A contract between a lessor and lessee that allows the lessee rights to the use of a property owned or managed by the lessor for a period of time. The lease agreement does not provide ownership rights to the lessee; however, the lessor may grant certain allowances to modify, change or otherwise adapt the property to suit the needs of the lessee. During the lease period, the lessee is responsible for the condition of the property.
Advantages of lease agreement
For businesses rates revaluation, leasing property may have significant financial benefits, which are outlined below:
Leasing is less capital-intensive than purchasing, so if a business has constraints on its capital, it can grow more rapidly by leasing property than by purchasing property.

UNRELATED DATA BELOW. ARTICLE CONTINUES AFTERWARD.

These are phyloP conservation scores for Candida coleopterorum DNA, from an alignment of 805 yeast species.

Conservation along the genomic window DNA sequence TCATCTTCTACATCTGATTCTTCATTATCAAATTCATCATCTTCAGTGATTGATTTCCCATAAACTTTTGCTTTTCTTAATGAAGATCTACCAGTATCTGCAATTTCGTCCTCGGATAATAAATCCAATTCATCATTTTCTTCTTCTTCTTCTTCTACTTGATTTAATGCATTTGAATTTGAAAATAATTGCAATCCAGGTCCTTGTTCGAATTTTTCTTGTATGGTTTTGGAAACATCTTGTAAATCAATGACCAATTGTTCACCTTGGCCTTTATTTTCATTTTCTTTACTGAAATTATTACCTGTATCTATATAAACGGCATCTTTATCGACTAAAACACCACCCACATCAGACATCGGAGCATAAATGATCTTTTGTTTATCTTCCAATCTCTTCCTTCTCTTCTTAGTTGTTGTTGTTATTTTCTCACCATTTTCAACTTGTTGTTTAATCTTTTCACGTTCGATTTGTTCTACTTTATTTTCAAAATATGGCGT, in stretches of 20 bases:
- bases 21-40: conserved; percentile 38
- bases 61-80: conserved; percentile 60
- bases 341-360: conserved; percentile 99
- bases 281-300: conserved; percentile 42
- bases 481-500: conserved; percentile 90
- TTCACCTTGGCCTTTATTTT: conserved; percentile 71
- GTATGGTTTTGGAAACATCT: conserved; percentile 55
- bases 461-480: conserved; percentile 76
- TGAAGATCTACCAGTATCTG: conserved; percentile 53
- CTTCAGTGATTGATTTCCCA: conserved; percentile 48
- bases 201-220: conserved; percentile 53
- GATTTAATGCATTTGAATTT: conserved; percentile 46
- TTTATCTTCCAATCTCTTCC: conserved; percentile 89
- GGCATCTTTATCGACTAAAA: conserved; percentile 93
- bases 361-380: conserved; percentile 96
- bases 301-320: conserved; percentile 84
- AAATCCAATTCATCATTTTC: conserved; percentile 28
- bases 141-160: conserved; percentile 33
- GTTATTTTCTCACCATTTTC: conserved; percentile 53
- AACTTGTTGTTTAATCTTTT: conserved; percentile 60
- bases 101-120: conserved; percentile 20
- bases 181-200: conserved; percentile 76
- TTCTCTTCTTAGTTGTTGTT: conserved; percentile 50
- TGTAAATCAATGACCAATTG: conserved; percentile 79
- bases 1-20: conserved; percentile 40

Capital assets may fluctuate in value. Leasing shifts risks to the lessor, but if the property market has shown steady growth over time, a business that depends on leased property is sacrificing capital gains.
Depreciation of capital assets has different tax and financial reporting treatment from ordinary business expenses. Lease payments are considered expenses rather than assets, which can be set off against revenue when calculating taxable profit at the end of the relevant tax accounting period.
In some cases, a lease agreement may be the only practical option; for example, a small business may wish to open a location in a large office building within tight location parameters.